Guinea: Refugee operations continue - just

Briefing Notes, 20 February 2007

This is a summary of what was said by UNHCR spokesperson William Spindler to whom quoted text may be attributed at the press briefing, on 20 February 2007, at the Palais des Nations in Geneva.

UNHCR is managing to carry on its humanitarian operations for thousands of refugees in Guinea amid an increasingly complex and uncertain situation, including a general strike and a government-declared state of emergency.

This week, we are scheduling two voluntary repatriation movements for Liberian refugees one towards Yekepa tomorrow (21 Feb.) and the other to Voinjama on Friday (23 Feb.). In total, approximately 500 refugees will go back to Liberia in the two return movements.

Overall, some 90.000 refugees have repatriated to Liberia since the start of UNHCR's voluntary return programme for Liberians in October 2004. More than half of the returning Liberian refugees went home from exile in Guinea, the number one West African host nation involved in the Liberian repatriation operation.

Throughout the recent crisis, UNHCR and its partners in Guinea have been able to maintain activities in the refugee camps though at a considerably reduced level due to prevailing security conditions. Over the past days, our field teams from Nzérékoré in eastern Guinea visited refugee camps at Lainé and Kouankan. According to their reports, the situation in the camps remains orderly and calm. Despite growing difficulties for the general population to obtain basic necessities, no tensions were reported between the refugees and local Guineans in communities surrounding the camps.

The site at Lainé is currently hosting some 11,000 Liberian refugees. Distribution of WFP food in Lainé was completed this weekend without incident. The same exercises in the Kouankan 1 camp, hosting some 7,000 Liberians, and Kouankan 2, hosting some 3,000 refugees from Côte d'Ivoire, are scheduled to take place this week.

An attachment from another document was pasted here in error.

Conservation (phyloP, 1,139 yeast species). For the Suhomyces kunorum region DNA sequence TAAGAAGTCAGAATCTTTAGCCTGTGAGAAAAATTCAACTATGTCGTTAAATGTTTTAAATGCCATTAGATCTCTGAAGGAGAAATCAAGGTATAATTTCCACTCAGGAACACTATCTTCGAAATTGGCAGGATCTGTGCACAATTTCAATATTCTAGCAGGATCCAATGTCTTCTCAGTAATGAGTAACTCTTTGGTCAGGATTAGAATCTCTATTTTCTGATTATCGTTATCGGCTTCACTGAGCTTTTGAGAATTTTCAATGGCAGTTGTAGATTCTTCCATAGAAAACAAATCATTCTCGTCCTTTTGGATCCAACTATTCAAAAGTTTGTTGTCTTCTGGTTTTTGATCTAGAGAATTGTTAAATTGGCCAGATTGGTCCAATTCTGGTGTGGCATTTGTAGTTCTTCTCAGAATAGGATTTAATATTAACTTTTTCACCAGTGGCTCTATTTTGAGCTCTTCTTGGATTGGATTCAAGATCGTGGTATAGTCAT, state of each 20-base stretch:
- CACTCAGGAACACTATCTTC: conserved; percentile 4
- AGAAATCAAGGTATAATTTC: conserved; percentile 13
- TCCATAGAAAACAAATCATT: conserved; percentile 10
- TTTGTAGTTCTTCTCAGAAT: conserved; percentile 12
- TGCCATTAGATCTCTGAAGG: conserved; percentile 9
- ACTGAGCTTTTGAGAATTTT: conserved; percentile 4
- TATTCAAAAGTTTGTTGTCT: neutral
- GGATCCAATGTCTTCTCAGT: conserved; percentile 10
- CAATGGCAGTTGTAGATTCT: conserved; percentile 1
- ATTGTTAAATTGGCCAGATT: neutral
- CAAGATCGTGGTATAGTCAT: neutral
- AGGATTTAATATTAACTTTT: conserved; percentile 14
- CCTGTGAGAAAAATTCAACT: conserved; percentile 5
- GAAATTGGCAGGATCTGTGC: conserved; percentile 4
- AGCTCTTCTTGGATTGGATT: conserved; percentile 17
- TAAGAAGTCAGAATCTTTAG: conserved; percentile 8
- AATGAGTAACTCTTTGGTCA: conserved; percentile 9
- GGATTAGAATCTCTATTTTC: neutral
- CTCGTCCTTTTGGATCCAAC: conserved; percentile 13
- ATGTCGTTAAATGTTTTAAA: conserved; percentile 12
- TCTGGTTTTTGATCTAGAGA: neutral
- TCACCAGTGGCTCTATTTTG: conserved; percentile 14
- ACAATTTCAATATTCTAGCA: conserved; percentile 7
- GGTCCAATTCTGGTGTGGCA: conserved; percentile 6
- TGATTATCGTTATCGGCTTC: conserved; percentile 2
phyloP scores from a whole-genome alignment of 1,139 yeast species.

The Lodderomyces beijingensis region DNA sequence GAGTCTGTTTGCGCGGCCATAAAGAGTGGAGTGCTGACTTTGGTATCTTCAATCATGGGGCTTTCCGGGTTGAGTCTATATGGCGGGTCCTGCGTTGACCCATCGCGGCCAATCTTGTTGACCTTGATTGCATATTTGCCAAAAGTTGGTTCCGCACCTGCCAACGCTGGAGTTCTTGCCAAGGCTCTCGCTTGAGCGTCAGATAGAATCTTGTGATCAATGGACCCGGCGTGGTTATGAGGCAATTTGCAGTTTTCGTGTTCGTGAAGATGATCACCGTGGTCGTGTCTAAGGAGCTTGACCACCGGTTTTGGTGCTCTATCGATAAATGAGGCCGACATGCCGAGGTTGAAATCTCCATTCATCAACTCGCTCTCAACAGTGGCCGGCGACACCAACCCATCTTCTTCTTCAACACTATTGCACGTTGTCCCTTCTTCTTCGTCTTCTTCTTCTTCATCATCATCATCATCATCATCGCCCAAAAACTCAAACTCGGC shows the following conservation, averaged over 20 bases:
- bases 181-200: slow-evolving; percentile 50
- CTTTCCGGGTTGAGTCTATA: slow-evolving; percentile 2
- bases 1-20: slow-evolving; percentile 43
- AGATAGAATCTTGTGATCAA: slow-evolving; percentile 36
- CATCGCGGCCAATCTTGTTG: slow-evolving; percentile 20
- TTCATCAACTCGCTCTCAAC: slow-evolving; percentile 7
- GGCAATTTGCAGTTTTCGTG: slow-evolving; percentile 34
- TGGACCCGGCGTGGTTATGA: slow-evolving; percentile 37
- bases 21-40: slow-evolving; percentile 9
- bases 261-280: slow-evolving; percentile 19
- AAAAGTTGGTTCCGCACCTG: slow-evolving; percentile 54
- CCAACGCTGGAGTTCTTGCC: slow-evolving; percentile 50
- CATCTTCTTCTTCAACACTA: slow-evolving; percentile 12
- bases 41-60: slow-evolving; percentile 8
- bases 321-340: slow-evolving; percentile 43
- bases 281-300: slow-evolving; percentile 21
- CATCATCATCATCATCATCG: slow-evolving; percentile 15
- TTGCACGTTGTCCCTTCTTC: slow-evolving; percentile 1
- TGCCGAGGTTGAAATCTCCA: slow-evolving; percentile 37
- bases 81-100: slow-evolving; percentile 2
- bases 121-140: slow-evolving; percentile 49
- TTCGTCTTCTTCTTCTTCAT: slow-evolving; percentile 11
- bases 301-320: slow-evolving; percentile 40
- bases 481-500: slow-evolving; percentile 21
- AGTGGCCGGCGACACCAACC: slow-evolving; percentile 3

UNHCR also continues to monitor the situation along Guinea's borders, but no major population movements have been reported in any of the neighbouring countries (Guinea Bissau, Senegal, Mali, Côte d'Ivoire, Sierra Leone, Liberia).

Guinea still hosts more than 31,000 refugees, including nearly 22,000 Liberians. In addition, there are some 5,000 refugees from Sierra Leone and 4,500 from Côte d'Ivoire. Nearly 70 per cent of the remaining refugee population is accommodated in camps along the Guinean border with Sierra Leone, Liberia and Côte d'Ivoire, while some 9,000 are scattered across the Guinean capital, Conakry.




UNHCR country pages

New flows of Ivorian refugees into Liberia

As of late March, more than 100,000 Ivorian refugees had crossed into eastern Liberia since lingering political tension from a disputed presidential election in neighbouring Côte d' Ivoire erupted into violence in February. Most have gone to Liberia's Nimba County, but in a sign that the fighting has shifted, some 6,000 Ivorians recently fled across the border into Liberia's Grand Gedeh County. Most of the new arrivals have settled in remote villages - some inaccessible by car. The UN refugee agency sent a mission to assess the needs of the refugees in the region.